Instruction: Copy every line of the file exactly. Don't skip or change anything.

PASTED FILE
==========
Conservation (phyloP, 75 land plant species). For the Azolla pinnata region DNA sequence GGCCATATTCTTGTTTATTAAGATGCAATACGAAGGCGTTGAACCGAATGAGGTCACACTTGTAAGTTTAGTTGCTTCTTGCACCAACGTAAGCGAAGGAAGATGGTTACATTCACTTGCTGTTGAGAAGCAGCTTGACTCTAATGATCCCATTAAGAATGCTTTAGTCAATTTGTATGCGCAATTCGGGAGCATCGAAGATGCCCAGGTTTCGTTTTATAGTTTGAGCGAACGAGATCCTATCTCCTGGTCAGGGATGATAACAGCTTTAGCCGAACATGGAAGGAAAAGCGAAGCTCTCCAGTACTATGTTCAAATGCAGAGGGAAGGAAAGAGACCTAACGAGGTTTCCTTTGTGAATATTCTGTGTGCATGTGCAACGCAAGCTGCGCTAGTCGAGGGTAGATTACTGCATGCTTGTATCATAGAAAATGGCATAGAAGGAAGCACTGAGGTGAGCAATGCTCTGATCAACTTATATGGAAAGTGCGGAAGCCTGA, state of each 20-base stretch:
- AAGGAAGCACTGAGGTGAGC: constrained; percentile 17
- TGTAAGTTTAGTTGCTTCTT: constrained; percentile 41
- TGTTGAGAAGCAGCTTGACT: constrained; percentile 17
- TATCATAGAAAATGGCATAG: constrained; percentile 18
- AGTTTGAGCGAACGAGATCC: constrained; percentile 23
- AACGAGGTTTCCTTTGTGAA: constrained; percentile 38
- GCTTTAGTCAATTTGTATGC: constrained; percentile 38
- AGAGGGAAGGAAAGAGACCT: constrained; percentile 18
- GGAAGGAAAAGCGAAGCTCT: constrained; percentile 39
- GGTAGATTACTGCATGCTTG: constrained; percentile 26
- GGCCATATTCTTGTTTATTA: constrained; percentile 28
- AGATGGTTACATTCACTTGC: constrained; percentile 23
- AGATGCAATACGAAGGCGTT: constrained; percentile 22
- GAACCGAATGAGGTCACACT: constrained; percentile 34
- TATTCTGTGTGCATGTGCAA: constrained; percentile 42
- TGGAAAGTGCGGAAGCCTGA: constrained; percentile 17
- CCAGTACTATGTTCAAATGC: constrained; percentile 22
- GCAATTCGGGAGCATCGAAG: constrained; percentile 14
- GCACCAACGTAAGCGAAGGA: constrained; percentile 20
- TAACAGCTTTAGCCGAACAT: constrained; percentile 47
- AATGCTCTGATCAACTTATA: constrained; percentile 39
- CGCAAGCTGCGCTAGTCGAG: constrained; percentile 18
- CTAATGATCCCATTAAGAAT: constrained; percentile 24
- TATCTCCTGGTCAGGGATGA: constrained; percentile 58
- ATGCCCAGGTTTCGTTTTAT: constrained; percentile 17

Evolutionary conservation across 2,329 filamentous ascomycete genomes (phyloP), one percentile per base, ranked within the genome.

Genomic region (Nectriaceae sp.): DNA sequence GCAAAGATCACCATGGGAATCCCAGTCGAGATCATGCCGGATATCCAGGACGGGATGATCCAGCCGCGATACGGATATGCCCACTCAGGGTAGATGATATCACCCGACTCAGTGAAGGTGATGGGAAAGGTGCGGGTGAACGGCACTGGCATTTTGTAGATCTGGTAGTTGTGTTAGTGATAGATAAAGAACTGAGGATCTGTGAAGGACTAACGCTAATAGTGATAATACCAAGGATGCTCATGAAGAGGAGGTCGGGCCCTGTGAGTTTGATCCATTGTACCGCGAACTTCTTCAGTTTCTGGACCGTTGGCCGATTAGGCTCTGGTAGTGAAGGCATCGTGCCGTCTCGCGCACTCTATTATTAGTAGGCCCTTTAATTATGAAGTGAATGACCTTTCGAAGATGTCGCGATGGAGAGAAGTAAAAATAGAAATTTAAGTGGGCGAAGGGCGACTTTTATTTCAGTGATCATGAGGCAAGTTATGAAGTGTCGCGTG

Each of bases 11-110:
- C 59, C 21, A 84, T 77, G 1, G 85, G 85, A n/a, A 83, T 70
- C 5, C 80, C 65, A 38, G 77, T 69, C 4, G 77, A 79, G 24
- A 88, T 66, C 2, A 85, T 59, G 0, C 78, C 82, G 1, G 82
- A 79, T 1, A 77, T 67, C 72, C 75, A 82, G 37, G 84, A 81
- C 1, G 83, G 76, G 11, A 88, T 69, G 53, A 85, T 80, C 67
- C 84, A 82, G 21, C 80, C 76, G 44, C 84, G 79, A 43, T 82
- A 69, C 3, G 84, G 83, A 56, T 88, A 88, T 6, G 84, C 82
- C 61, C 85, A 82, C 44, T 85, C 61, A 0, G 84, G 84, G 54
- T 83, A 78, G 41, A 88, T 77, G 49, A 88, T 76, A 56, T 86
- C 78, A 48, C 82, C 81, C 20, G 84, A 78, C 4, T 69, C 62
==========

Conservation (phyloP, 75 land plant species). For the Azolla pinnata region DNA sequence GGCCATATTCTTGTTTATTAAGATGCAATACGAAGGCGTTGAACCGAATGAGGTCACACTTGTAAGTTTAGTTGCTTCTTGCACCAACGTAAGCGAAGGAAGATGGTTACATTCACTTGCTGTTGAGAAGCAGCTTGACTCTAATGATCCCATTAAGAATGCTTTAGTCAATTTGTATGCGCAATTCGGGAGCATCGAAGATGCCCAGGTTTCGTTTTATAGTTTGAGCGAACGAGATCCTATCTCCTGGTCAGGGATGATAACAGCTTTAGCCGAACATGGAAGGAAAAGCGAAGCTCTCCAGTACTATGTTCAAATGCAGAGGGAAGGAAAGAGACCTAACGAGGTTTCCTTTGTGAATATTCTGTGTGCATGTGCAACGCAAGCTGCGCTAGTCGAGGGTAGATTACTGCATGCTTGTATCATAGAAAATGGCATAGAAGGAAGCACTGAGGTGAGCAATGCTCTGATCAACTTATATGGAAAGTGCGGAAGCCTGA, state of each 20-base stretch:
- AAGGAAGCACTGAGGTGAGC: constrained; percentile 17
- TGTAAGTTTAGTTGCTTCTT: constrained; percentile 41
- TGTTGAGAAGCAGCTTGACT: constrained; percentile 17
- TATCATAGAAAATGGCATAG: constrained; percentile 18
- AGTTTGAGCGAACGAGATCC: constrained; percentile 23
- AACGAGGTTTCCTTTGTGAA: constrained; percentile 38
- GCTTTAGTCAATTTGTATGC: constrained; percentile 38
- AGAGGGAAGGAAAGAGACCT: constrained; percentile 18
- GGAAGGAAAAGCGAAGCTCT: constrained; percentile 39
- GGTAGATTACTGCATGCTTG: constrained; percentile 26
- GGCCATATTCTTGTTTATTA: constrained; percentile 28
- AGATGGTTACATTCACTTGC: constrained; percentile 23
- AGATGCAATACGAAGGCGTT: constrained; percentile 22
- GAACCGAATGAGGTCACACT: constrained; percentile 34
- TATTCTGTGTGCATGTGCAA: constrained; percentile 42
- TGGAAAGTGCGGAAGCCTGA: constrained; percentile 17
- CCAGTACTATGTTCAAATGC: constrained; percentile 22
- GCAATTCGGGAGCATCGAAG: constrained; percentile 14
- GCACCAACGTAAGCGAAGGA: constrained; percentile 20
- TAACAGCTTTAGCCGAACAT: constrained; percentile 47
- AATGCTCTGATCAACTTATA: constrained; percentile 39
- CGCAAGCTGCGCTAGTCGAG: constrained; percentile 18
- CTAATGATCCCATTAAGAAT: constrained; percentile 24
- TATCTCCTGGTCAGGGATGA: constrained; percentile 58
- ATGCCCAGGTTTCGTTTTAT: constrained; percentile 17

Evolutionary conservation across 2,329 filamentous ascomycete genomes (phyloP), one percentile per base, ranked within the genome.

Genomic region (Nectriaceae sp.): DNA sequence GCAAAGATCACCATGGGAATCCCAGTCGAGATCATGCCGGATATCCAGGACGGGATGATCCAGCCGCGATACGGATATGCCCACTCAGGGTAGATGATATCACCCGACTCAGTGAAGGTGATGGGAAAGGTGCGGGTGAACGGCACTGGCATTTTGTAGATCTGGTAGTTGTGTTAGTGATAGATAAAGAACTGAGGATCTGTGAAGGACTAACGCTAATAGTGATAATACCAAGGATGCTCATGAAGAGGAGGTCGGGCCCTGTGAGTTTGATCCATTGTACCGCGAACTTCTTCAGTTTCTGGACCGTTGGCCGATTAGGCTCTGGTAGTGAAGGCATCGTGCCGTCTCGCGCACTCTATTATTAGTAGGCCCTTTAATTATGAAGTGAATGACCTTTCGAAGATGTCGCGATGGAGAGAAGTAAAAATAGAAATTTAAGTGGGCGAAGGGCGACTTTTATTTCAGTGATCATGAGGCAAGTTATGAAGTGTCGCGTG

Each of bases 11-110:
- C 59, C 21, A 84, T 77, G 1, G 85, G 85, A n/a, A 83, T 70
- C 5, C 80, C 65, A 38, G 77, T 69, C 4, G 77, A 79, G 24
- A 88, T 66, C 2, A 85, T 59, G 0, C 78, C 82, G 1, G 82
- A 79, T 1, A 77, T 67, C 72, C 75, A 82, G 37, G 84, A 81
- C 1, G 83, G 76, G 11, A 88, T 69, G 53, A 85, T 80, C 67
- C 84, A 82, G 21, C 80, C 76, G 44, C 84, G 79, A 43, T 82
- A 69, C 3, G 84, G 83, A 56, T 88, A 88, T 6, G 84, C 82
- C 61, C 85, A 82, C 44, T 85, C 61, A 0, G 84, G 84, G 54
- T 83, A 78, G 41, A 88, T 77, G 49, A 88, T 76, A 56, T 86
- C 78, A 48, C 82, C 81, C 20, G 84, A 78, C 4, T 69, C 62